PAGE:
At Union Church we are trying to ask questions that aren’t focused on blessing the church but how we can bless the city and the neighborhoods that we find ourselves in.

If we truly believe that God has called us to the cities in which we live then we begin to have the perspective the God hasn’t brought me to this place to bless myself and to make my name great but to bless the city and make His name great. We begin to get a new set of eyes for our neighborhood. Our eyes hear things differently. Our feet take us to different places. We might even get to know the names of our neighbors!

So many come to cities to get something from it but Jeremiah 29:7 tells us to be part of the prospering and blessing of the city, bringing the holistic shalom of God into every ordinary aspect of life.

This is the 7-11 Principle that I’ve shared about before. “You don’t get 11 until you do 7.” You don’t get the blessing of God until you are a blessing to your city.

God blesses those who bless the city in which they live.

So what brought you to the city in which you live? Perhaps God has brought you there, not just so you could advance your life, but so that you could advance God’s kingdom and make His name great.

Will you join with us the next 30 days in asking why God has placed you in this very city you’ve found yourself in? Perhaps God has an idea He wants to share with you about why He’s placed you in this city at this time with your unique talents, resources and connections.

Asking this one question could change your life and it will probably change your city for the better.

 

Sermon video from speaking at Bel Air

I had the privilege of returning to my “home” church in Los Angeles, Bel Air Presbyterian Church, where my wife, Kati, and I helped minister to hundreds of college students and young adults during our time there. Pastor Mark Brewer and I did a team-teaching format at all three services talking about God’s heart for the city.

Tim speaking with Mark Brewer at Bel Air Aug. 14, 2011

Join us in blessing L.A.

Every week it seems as if God brings someone else into our lives to join us in this adventure to bless the neighborhoods of downtown L.A. and see God’s blessing emanate throughout Los Angeles. Just this past week our family had the privilege to getting to know several women from the Anne Douglas Center at the Los Angeles Mission who are going to join our faith community as we continue to grow as a diverse community reflecting God’s family. God has also brought several leaders into our lives that want to join us in what God is already up to in the city: educators, community leaders, counselors, interior designers, lawyers and entrepreneurs who want to use their time and resources to bless the great city of L.A. Perhaps God is calling you to join us in this work. We’d love to build a friendship with you and talk about how we can do this together.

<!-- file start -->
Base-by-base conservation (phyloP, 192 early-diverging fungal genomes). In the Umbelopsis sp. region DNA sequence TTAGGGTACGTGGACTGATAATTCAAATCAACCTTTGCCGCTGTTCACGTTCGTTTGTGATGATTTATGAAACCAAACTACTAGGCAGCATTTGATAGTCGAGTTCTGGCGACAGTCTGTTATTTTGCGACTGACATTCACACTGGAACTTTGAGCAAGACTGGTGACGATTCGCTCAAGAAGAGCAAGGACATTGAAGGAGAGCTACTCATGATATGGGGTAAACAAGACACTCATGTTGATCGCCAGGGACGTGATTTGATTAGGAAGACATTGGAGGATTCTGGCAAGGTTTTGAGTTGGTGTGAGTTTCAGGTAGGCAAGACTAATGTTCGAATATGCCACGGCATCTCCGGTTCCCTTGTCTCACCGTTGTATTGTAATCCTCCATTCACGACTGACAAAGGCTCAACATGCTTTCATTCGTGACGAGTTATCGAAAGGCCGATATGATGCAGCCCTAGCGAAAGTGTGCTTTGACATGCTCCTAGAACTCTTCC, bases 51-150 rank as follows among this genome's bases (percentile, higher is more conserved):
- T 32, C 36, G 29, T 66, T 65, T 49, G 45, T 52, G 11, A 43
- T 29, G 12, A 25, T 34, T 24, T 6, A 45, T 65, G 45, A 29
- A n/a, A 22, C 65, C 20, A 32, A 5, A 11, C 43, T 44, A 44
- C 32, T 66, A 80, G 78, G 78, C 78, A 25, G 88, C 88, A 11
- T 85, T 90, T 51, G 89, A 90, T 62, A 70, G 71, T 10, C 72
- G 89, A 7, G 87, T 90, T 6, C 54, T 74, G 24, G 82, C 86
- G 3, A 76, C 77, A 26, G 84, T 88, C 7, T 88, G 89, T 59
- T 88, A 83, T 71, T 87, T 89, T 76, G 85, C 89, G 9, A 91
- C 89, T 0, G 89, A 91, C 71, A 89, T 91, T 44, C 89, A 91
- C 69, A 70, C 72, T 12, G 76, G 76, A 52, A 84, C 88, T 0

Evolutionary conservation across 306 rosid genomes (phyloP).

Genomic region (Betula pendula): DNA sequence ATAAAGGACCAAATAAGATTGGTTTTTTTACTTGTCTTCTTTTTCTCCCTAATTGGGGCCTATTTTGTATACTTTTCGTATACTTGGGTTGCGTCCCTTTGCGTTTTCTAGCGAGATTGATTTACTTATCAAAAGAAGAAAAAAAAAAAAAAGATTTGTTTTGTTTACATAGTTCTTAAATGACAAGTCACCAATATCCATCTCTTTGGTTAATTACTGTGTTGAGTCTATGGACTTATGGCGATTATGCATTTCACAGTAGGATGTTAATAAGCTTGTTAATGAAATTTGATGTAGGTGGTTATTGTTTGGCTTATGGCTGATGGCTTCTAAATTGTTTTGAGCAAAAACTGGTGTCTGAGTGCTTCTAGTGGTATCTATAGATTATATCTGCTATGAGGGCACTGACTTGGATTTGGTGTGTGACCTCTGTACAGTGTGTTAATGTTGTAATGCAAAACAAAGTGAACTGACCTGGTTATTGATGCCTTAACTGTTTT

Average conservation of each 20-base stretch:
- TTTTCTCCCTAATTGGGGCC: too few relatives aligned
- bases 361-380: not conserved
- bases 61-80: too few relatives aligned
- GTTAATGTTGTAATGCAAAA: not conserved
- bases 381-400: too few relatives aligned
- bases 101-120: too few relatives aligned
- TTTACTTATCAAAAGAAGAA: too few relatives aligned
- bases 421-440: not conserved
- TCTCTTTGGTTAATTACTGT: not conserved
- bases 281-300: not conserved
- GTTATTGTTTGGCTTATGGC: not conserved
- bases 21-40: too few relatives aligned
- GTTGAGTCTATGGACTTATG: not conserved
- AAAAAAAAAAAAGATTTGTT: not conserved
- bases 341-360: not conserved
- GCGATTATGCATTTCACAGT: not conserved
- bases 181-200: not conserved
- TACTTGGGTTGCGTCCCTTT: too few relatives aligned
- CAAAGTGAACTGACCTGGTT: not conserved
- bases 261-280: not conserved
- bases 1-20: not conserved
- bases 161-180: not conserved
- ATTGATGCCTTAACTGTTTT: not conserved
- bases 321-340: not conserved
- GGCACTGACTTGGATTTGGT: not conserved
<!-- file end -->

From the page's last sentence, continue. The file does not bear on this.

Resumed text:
We’re having a luncheon at Union Church where I pastor on Wednesday August 31 at 12pm. If you live, work and/or have a heart to bless downtown L.A. then please consider joining us. You can RSVP here.

 

Can L.A. become a great city?

The Greater Los Angeles area makes L.A. one of the great global cities of the world following only Tokyo and New York City in significance. It’s the media capitol of the world that likely has more impact creating culture than any other city. So in one sense it’s already a great city because of its global influence. But can L.A. become the greatest city for Christ?

This is the mission of Bel Air Presbyterian Church in Los Angeles, our wonderful partner supporting the new efforts at Union Church to reach downtown L.A. and its surrounding neighborhoods.

I get to share at Bel Air at all three services on August 14 about my family’s call as missionaries to downtown L.A.. They’ll hear me share about the 7-11 Principle and why our call is personal, strategic and biblical. They’ll also be invited to work with us to bless the city as God commands us to do in Jeremiah 29.

I am excited to join with other Christians who seek to to live in L.A., not to make a great name for themselves, but to make a great name for the God they worship and serve.

Going to those who might never come to church

I had the privilege over the past several years to spend some time with a professional tennis player, David Martin, who sees his time on the Tour as an opportunity to minister anyone he comes across. I’ve often told Dave, “You are the only pastor most of these people will ever meet.” Dave has taken that responsibility to heart and seeks to be a loving presence who is ready to share about Jesus on and off the court. Recently a church in London highlighted Dave and produced this video.

David Martin — pastor to the tennis world

Our church in downtown LA realizes that we can’t simply expect people to show up at our church. We are prayerfully having conversations about what it might look like for us to engage the neighborhood in a way that reflects how Jesus would.

How do you see your own vocation as an opportunity to reveal God’s love in your everyday lives and encounters with people?